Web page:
The TomoTherapy Hi·Art SystemÆ is a new way to deliver radiation treatment for cancer. It delivers a very sophisticated form of IMRT, or intensity modulated radiotherapy, and integrates treatment planning, patient positioning, and treatment delivery in one system.




In order to understand what all this means for cancer treatment, it might be helpful first to get some background information on radiotherapy.



Radiation is one of the most effective cancer treatments available. It works by damaging the cells it strikes: when the cancer cells are damaged enough, they will die. But what happens to healthy cells that are struck by the radiation beam? The key factor for radiotherapy is that healthy cells can repair themselves better than cancer cells. That’s why radiotherapy treatments are divided into many treatments, or fractions, over several weeks. Delivering a little radiation to the tumor area every day gives healthy cells time to recover between each session, while causing irreparable damage to more and more cancer cells.

Radiation treatment is also usually directed at the tumor from several different directions, so that more radiation is targeted on the tumor, but a lesser dose is spread over the surrounding healthy tissue.

Even though normal tissue can recover from exposure to radiation, there are often side effects, and of course too much radiation can damage normal tissue beyond repair. Until recently, it was very difficult for doctors to deliver enough radiation to kill a tumor without causing painful or debilitating side effects. Some side effects might go away once the treatment is complete, but others could continue to affect quality of life for years.

Of course, one of the goals of any radiation therapy is to avoid healthy tissue as much as possible, but some healthy cells will be damaged by the radiation treatment. So doctors and scientists have begun to look for better ways to deliver enough radiation to the tumor, while sparing normal tissue as much as possible. One of the most promising methods is IMRT, or intensity modulated radiotherapy.



The TomoTherapy Hi·Art SystemÆ combines treatment planning, patient positioning, and treatment delivery into one system, in order to deliver precise treatment doses without increasing the radiation deposited on healthy tissue.



Before beginning a TomoTherapy Hi·Art treatment, the doctor uses 3D images (for example, from CT) and special software to establish the precise contours for each region of interest (tumor) and any regions at risk (sensitive organs or structures). The doctor decides how much radiation the tumor should receive, as well as acceptable levels for surrounding structures. Then the TomoTherapy Hi·Art System calculates the appropriate pattern, position, and intensity of the radiation beam to be delivered, to match the doctor’s prescription as closely as possible.



The TomoTherapy Hi·Art System will allow doctors to take a special CT scan just before each treatment, so they can verify the position of the tumor, and adjust the patient’s position if necessary to make sure the radiation is directed right where it should be.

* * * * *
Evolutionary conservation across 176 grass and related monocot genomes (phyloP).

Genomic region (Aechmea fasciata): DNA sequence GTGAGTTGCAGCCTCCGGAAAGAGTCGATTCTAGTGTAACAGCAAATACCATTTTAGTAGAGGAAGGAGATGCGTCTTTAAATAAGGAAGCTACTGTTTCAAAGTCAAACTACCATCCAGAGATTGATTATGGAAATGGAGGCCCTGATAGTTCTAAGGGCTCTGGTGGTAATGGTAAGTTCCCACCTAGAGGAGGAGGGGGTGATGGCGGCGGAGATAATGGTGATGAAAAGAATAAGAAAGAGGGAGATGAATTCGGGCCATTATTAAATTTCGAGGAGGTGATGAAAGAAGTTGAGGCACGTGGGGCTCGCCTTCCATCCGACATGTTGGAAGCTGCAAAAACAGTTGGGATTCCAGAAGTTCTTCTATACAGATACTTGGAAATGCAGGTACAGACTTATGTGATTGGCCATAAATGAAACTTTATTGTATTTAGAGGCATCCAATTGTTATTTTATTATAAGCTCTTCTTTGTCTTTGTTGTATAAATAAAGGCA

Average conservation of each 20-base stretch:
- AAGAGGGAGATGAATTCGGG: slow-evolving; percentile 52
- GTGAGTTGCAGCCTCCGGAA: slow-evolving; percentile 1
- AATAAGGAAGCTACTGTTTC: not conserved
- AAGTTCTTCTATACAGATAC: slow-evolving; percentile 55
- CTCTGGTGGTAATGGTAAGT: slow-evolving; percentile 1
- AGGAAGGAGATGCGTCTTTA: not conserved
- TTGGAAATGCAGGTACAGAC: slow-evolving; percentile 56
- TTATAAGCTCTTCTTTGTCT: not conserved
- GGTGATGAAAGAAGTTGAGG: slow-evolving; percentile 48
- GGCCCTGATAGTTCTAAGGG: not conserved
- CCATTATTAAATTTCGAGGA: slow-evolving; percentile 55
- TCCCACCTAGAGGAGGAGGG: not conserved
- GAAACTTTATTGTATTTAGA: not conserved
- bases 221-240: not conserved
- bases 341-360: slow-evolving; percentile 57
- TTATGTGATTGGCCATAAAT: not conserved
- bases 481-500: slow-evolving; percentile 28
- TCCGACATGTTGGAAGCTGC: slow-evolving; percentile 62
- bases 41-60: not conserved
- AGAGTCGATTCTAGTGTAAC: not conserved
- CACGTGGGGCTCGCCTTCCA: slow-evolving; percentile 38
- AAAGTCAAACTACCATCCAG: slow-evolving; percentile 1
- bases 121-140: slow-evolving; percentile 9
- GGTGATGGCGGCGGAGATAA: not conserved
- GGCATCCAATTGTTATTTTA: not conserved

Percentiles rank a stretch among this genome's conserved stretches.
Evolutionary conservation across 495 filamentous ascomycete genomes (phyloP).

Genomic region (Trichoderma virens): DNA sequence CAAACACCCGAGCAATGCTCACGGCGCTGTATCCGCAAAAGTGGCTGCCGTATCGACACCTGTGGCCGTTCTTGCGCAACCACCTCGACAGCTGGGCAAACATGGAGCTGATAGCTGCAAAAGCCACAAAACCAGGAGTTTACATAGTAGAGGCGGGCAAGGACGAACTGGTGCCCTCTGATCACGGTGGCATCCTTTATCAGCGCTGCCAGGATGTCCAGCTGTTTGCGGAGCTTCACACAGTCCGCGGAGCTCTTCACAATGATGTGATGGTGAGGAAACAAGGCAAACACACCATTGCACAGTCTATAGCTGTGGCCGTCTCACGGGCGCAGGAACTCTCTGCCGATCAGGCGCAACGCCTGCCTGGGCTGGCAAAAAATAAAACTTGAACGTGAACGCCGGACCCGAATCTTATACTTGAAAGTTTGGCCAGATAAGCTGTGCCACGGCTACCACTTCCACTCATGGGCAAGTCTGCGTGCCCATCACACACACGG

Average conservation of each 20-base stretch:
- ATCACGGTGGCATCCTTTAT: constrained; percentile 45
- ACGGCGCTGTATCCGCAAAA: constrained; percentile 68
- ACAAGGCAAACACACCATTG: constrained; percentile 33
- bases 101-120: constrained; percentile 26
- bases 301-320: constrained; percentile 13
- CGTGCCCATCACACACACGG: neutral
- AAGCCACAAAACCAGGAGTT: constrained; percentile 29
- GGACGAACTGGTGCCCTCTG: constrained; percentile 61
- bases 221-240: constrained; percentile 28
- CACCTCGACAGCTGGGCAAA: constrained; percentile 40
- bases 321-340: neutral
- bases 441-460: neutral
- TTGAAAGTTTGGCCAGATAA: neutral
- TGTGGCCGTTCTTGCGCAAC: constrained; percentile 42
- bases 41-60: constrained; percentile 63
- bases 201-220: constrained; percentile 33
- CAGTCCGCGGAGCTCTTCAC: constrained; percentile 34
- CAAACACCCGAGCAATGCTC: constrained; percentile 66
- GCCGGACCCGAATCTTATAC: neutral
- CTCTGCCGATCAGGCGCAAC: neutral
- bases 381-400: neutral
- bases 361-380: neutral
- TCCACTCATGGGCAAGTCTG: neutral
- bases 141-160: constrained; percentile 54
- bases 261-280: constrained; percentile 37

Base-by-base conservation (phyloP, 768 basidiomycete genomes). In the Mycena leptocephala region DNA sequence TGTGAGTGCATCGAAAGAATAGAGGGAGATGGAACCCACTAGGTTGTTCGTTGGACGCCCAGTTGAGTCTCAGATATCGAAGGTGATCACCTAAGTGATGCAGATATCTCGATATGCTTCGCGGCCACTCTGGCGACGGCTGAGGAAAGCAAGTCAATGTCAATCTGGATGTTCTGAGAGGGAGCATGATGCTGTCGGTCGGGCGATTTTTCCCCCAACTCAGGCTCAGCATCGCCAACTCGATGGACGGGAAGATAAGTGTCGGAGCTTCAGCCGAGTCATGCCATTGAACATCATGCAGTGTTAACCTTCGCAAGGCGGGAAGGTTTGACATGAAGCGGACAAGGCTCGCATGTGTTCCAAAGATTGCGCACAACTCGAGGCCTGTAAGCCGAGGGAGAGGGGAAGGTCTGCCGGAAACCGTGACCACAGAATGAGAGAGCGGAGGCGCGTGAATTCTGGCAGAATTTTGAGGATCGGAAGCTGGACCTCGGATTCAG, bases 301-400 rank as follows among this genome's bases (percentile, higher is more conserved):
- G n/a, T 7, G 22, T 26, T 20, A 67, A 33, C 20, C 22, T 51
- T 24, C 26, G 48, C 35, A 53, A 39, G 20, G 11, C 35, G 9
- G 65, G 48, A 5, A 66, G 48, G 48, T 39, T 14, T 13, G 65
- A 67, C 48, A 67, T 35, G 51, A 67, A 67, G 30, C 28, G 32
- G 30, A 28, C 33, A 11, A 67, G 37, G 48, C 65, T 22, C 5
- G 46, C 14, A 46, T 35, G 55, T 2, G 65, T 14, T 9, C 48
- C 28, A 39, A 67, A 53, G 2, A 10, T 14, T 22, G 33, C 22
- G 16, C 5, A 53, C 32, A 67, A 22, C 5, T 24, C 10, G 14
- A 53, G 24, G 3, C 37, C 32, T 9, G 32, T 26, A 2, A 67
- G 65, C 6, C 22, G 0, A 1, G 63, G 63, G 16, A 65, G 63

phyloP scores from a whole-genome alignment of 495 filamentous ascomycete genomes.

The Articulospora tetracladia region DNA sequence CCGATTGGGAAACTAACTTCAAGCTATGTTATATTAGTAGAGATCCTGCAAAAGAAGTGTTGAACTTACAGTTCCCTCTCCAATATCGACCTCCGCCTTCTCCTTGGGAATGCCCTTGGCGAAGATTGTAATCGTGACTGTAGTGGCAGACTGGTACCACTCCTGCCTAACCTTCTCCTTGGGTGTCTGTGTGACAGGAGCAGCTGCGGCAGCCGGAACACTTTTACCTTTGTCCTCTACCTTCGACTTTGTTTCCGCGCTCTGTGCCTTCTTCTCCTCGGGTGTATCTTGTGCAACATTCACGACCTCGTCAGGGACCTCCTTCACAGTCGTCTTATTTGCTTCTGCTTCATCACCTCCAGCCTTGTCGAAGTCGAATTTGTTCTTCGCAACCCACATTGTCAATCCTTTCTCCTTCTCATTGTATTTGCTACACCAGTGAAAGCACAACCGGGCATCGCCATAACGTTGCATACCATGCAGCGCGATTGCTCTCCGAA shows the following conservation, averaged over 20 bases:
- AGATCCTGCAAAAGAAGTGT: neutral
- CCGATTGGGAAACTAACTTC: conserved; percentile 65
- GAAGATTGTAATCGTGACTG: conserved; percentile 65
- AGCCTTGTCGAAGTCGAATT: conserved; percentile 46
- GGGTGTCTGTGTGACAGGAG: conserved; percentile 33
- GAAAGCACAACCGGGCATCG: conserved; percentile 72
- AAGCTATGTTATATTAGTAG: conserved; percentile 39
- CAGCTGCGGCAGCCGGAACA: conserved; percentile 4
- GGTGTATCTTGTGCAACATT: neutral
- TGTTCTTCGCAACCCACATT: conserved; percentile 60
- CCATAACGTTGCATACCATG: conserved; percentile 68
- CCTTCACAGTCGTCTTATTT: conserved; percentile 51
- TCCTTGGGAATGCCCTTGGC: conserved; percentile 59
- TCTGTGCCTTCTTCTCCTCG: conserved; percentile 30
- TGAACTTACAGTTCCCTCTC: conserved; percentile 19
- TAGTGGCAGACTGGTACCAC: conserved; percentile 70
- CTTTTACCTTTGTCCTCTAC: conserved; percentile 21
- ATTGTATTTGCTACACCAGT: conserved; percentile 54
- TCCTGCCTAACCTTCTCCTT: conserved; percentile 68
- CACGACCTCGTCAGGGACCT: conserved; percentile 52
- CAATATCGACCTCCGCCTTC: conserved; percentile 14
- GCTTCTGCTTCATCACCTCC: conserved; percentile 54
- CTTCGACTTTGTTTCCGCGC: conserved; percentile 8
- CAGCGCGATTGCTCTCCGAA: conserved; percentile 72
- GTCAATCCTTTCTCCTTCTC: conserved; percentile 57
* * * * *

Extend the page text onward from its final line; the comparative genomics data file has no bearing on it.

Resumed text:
The TomoTherapy Hi·Art System combines IMRT with a helical (or spiral) delivery pattern to deliver the radiation treatment. Photon radiation is produced by a linear accelerator (or linac for short), which travels in multiple circles all the way around the gantry ring. The linac moves in unison with a device called a multileaf collimator, or MLC. The computer-controlled MLC has two sets of interlaced leaves that move in and out very quickly to constantly modulate the radiation beam as it leaves the accelerator. Meanwhile, the couch is also moving, guiding the patient slowly through the center of the ring, so each time the linac comes around, it’s directing the beam at a slightly different plane.




The TomoTherapy Hi·Art System has been designed to advance the goals of more accurate treatment with fewer side effects. How does the Tomo (tm) Process help accomplish this?



The TomoTherapy Hi·Art System uses a treatment planning optimizer, which is easier to use than conventional treatment planning systems.



The TomoTherapy Hi·Art System uses special verification CT to confirm the position of the patient’s tumor before each treatment fraction, so the clinician can adjust the plan on the spot to make sure the radiation is directed right where it should be.



While conventional radiotherapy delivers a wide beam of radiation from just two or three directions, the TomoTherapy Hi·Art System combines sophisticated IMRT with spiral delivery. So the desired radiation gets concentrated on the tumor, and less radiation gets deposited on surrounding healthy tissue.



The TomoTherapy Hi·Art System is an all-in-one system that eliminates the need for a simulator, separate treatment planning computers, block cutting and compensator molding facility, and portal imaging systems.


Christopher Duma, MD, FACS
3900 West Coast Highway, Suite 300
Newport Beach, CA 92663
Phone: 949-989-5894
Fax: 949.642.4833

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